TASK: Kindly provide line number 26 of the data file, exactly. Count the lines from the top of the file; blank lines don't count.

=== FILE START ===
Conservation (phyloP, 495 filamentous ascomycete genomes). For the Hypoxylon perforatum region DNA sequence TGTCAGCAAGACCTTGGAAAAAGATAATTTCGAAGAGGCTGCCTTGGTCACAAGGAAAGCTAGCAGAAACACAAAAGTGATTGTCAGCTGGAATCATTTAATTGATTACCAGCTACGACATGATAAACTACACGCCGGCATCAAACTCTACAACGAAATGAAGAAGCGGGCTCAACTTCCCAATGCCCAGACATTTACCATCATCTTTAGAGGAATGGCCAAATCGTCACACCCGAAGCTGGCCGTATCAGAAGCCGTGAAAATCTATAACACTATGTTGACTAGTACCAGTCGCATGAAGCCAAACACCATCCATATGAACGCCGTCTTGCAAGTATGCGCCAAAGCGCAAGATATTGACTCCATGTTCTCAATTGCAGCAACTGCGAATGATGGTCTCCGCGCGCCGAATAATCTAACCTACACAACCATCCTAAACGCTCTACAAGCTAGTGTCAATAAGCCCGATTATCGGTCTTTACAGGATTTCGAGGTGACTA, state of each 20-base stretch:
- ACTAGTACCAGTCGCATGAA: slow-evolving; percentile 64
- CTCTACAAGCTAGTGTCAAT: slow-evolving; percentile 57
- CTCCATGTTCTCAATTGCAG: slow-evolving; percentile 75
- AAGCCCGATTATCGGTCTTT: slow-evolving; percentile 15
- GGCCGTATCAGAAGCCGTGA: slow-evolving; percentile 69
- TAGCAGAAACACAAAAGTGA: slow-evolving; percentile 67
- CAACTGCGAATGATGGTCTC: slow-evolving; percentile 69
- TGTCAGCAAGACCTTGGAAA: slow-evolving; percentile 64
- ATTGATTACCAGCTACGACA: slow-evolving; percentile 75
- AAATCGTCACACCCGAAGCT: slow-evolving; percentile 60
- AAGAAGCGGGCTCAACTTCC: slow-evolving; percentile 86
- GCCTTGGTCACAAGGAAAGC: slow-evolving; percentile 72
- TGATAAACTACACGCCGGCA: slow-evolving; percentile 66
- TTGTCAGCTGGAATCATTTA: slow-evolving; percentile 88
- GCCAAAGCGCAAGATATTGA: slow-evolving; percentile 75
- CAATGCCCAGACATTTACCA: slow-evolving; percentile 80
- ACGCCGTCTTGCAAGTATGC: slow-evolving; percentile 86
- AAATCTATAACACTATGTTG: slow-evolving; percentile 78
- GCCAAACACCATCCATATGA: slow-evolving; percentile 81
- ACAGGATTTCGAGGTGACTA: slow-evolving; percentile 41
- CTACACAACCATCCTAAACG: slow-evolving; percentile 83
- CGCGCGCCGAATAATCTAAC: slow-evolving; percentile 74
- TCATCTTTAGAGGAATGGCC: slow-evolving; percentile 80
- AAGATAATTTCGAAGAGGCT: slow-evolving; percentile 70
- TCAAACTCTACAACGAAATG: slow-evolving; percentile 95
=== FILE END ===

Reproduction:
- TCAAACTCTACAACGAAATG: slow-evolving; percentile 95